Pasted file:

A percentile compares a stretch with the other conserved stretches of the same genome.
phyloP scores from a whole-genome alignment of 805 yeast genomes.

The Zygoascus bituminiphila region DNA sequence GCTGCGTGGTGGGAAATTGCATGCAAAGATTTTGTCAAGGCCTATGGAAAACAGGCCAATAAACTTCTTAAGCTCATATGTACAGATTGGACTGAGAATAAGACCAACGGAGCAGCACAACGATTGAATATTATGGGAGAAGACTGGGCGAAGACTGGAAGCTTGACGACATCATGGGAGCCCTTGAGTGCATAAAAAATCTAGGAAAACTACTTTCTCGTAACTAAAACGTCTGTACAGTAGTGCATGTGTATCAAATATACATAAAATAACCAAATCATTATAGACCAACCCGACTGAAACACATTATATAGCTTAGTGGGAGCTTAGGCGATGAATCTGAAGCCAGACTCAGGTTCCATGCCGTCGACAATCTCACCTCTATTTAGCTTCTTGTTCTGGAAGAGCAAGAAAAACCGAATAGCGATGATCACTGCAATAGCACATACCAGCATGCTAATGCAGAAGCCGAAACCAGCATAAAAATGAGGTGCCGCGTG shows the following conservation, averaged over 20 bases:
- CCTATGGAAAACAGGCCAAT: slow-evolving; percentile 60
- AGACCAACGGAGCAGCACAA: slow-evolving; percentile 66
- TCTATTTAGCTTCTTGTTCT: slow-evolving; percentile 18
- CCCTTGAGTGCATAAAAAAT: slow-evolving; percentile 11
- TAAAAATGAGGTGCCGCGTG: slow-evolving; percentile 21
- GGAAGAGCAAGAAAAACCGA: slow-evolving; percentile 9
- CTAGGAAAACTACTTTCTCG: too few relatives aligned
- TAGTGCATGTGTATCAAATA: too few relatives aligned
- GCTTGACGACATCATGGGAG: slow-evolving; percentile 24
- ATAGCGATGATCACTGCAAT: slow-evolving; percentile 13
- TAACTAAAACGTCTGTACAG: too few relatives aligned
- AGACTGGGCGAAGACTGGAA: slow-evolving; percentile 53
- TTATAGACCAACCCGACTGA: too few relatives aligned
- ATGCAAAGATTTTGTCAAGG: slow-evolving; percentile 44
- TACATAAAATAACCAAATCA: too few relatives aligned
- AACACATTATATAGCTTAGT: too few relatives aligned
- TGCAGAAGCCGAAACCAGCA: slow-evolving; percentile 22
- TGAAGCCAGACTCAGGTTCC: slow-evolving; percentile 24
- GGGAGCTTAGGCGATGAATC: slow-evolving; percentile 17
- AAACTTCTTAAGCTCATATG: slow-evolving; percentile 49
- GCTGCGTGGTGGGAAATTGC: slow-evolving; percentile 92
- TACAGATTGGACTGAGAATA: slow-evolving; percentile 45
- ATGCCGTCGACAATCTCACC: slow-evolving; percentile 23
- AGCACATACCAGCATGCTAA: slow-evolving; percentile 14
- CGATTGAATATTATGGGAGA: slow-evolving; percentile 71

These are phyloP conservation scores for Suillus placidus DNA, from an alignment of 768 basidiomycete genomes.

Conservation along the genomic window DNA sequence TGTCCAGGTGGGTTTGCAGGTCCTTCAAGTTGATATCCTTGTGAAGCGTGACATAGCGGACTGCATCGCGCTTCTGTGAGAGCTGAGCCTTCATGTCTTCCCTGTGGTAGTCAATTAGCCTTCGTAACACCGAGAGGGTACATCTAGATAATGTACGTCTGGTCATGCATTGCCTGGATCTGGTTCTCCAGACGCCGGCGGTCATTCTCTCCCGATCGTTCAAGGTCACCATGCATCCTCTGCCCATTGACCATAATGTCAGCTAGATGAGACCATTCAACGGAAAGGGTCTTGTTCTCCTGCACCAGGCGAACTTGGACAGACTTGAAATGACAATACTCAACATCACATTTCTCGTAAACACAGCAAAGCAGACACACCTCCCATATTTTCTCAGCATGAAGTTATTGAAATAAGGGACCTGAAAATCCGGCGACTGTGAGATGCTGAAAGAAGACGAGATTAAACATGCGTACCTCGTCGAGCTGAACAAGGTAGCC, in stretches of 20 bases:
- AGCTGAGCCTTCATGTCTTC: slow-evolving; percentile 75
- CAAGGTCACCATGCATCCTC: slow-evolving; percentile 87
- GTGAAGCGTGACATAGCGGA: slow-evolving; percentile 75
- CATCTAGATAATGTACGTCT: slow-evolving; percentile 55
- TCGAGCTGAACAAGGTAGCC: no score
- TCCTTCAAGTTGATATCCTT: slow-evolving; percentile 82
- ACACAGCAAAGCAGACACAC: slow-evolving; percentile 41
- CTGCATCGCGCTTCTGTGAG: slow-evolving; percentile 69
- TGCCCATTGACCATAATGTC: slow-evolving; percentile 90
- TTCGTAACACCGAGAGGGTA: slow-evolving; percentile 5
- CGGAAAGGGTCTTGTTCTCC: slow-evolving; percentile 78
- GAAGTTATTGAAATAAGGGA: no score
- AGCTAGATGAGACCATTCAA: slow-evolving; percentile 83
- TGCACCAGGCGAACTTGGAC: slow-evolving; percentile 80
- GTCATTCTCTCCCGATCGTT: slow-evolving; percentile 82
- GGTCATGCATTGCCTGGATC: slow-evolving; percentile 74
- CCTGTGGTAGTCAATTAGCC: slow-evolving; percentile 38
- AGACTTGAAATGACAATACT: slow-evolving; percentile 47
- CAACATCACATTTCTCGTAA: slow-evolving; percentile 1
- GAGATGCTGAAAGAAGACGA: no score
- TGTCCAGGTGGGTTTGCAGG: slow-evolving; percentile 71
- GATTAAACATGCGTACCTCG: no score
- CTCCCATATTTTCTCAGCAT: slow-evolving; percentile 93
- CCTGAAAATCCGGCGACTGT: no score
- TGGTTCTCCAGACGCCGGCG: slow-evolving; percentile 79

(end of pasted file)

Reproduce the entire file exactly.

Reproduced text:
A percentile compares a stretch with the other conserved stretches of the same genome.
phyloP scores from a whole-genome alignment of 805 yeast genomes.

The Zygoascus bituminiphila region DNA sequence GCTGCGTGGTGGGAAATTGCATGCAAAGATTTTGTCAAGGCCTATGGAAAACAGGCCAATAAACTTCTTAAGCTCATATGTACAGATTGGACTGAGAATAAGACCAACGGAGCAGCACAACGATTGAATATTATGGGAGAAGACTGGGCGAAGACTGGAAGCTTGACGACATCATGGGAGCCCTTGAGTGCATAAAAAATCTAGGAAAACTACTTTCTCGTAACTAAAACGTCTGTACAGTAGTGCATGTGTATCAAATATACATAAAATAACCAAATCATTATAGACCAACCCGACTGAAACACATTATATAGCTTAGTGGGAGCTTAGGCGATGAATCTGAAGCCAGACTCAGGTTCCATGCCGTCGACAATCTCACCTCTATTTAGCTTCTTGTTCTGGAAGAGCAAGAAAAACCGAATAGCGATGATCACTGCAATAGCACATACCAGCATGCTAATGCAGAAGCCGAAACCAGCATAAAAATGAGGTGCCGCGTG shows the following conservation, averaged over 20 bases:
- CCTATGGAAAACAGGCCAAT: slow-evolving; percentile 60
- AGACCAACGGAGCAGCACAA: slow-evolving; percentile 66
- TCTATTTAGCTTCTTGTTCT: slow-evolving; percentile 18
- CCCTTGAGTGCATAAAAAAT: slow-evolving; percentile 11
- TAAAAATGAGGTGCCGCGTG: slow-evolving; percentile 21
- GGAAGAGCAAGAAAAACCGA: slow-evolving; percentile 9
- CTAGGAAAACTACTTTCTCG: too few relatives aligned
- TAGTGCATGTGTATCAAATA: too few relatives aligned
- GCTTGACGACATCATGGGAG: slow-evolving; percentile 24
- ATAGCGATGATCACTGCAAT: slow-evolving; percentile 13
- TAACTAAAACGTCTGTACAG: too few relatives aligned
- AGACTGGGCGAAGACTGGAA: slow-evolving; percentile 53
- TTATAGACCAACCCGACTGA: too few relatives aligned
- ATGCAAAGATTTTGTCAAGG: slow-evolving; percentile 44
- TACATAAAATAACCAAATCA: too few relatives aligned
- AACACATTATATAGCTTAGT: too few relatives aligned
- TGCAGAAGCCGAAACCAGCA: slow-evolving; percentile 22
- TGAAGCCAGACTCAGGTTCC: slow-evolving; percentile 24
- GGGAGCTTAGGCGATGAATC: slow-evolving; percentile 17
- AAACTTCTTAAGCTCATATG: slow-evolving; percentile 49
- GCTGCGTGGTGGGAAATTGC: slow-evolving; percentile 92
- TACAGATTGGACTGAGAATA: slow-evolving; percentile 45
- ATGCCGTCGACAATCTCACC: slow-evolving; percentile 23
- AGCACATACCAGCATGCTAA: slow-evolving; percentile 14
- CGATTGAATATTATGGGAGA: slow-evolving; percentile 71

These are phyloP conservation scores for Suillus placidus DNA, from an alignment of 768 basidiomycete genomes.

Conservation along the genomic window DNA sequence TGTCCAGGTGGGTTTGCAGGTCCTTCAAGTTGATATCCTTGTGAAGCGTGACATAGCGGACTGCATCGCGCTTCTGTGAGAGCTGAGCCTTCATGTCTTCCCTGTGGTAGTCAATTAGCCTTCGTAACACCGAGAGGGTACATCTAGATAATGTACGTCTGGTCATGCATTGCCTGGATCTGGTTCTCCAGACGCCGGCGGTCATTCTCTCCCGATCGTTCAAGGTCACCATGCATCCTCTGCCCATTGACCATAATGTCAGCTAGATGAGACCATTCAACGGAAAGGGTCTTGTTCTCCTGCACCAGGCGAACTTGGACAGACTTGAAATGACAATACTCAACATCACATTTCTCGTAAACACAGCAAAGCAGACACACCTCCCATATTTTCTCAGCATGAAGTTATTGAAATAAGGGACCTGAAAATCCGGCGACTGTGAGATGCTGAAAGAAGACGAGATTAAACATGCGTACCTCGTCGAGCTGAACAAGGTAGCC, in stretches of 20 bases:
- AGCTGAGCCTTCATGTCTTC: slow-evolving; percentile 75
- CAAGGTCACCATGCATCCTC: slow-evolving; percentile 87
- GTGAAGCGTGACATAGCGGA: slow-evolving; percentile 75
- CATCTAGATAATGTACGTCT: slow-evolving; percentile 55
- TCGAGCTGAACAAGGTAGCC: no score
- TCCTTCAAGTTGATATCCTT: slow-evolving; percentile 82
- ACACAGCAAAGCAGACACAC: slow-evolving; percentile 41
- CTGCATCGCGCTTCTGTGAG: slow-evolving; percentile 69
- TGCCCATTGACCATAATGTC: slow-evolving; percentile 90
- TTCGTAACACCGAGAGGGTA: slow-evolving; percentile 5
- CGGAAAGGGTCTTGTTCTCC: slow-evolving; percentile 78
- GAAGTTATTGAAATAAGGGA: no score
- AGCTAGATGAGACCATTCAA: slow-evolving; percentile 83
- TGCACCAGGCGAACTTGGAC: slow-evolving; percentile 80
- GTCATTCTCTCCCGATCGTT: slow-evolving; percentile 82
- GGTCATGCATTGCCTGGATC: slow-evolving; percentile 74
- CCTGTGGTAGTCAATTAGCC: slow-evolving; percentile 38
- AGACTTGAAATGACAATACT: slow-evolving; percentile 47
- CAACATCACATTTCTCGTAA: slow-evolving; percentile 1
- GAGATGCTGAAAGAAGACGA: no score
- TGTCCAGGTGGGTTTGCAGG: slow-evolving; percentile 71
- GATTAAACATGCGTACCTCG: no score
- CTCCCATATTTTCTCAGCAT: slow-evolving; percentile 93
- CCTGAAAATCCGGCGACTGT: no score
- TGGTTCTCCAGACGCCGGCG: slow-evolving; percentile 79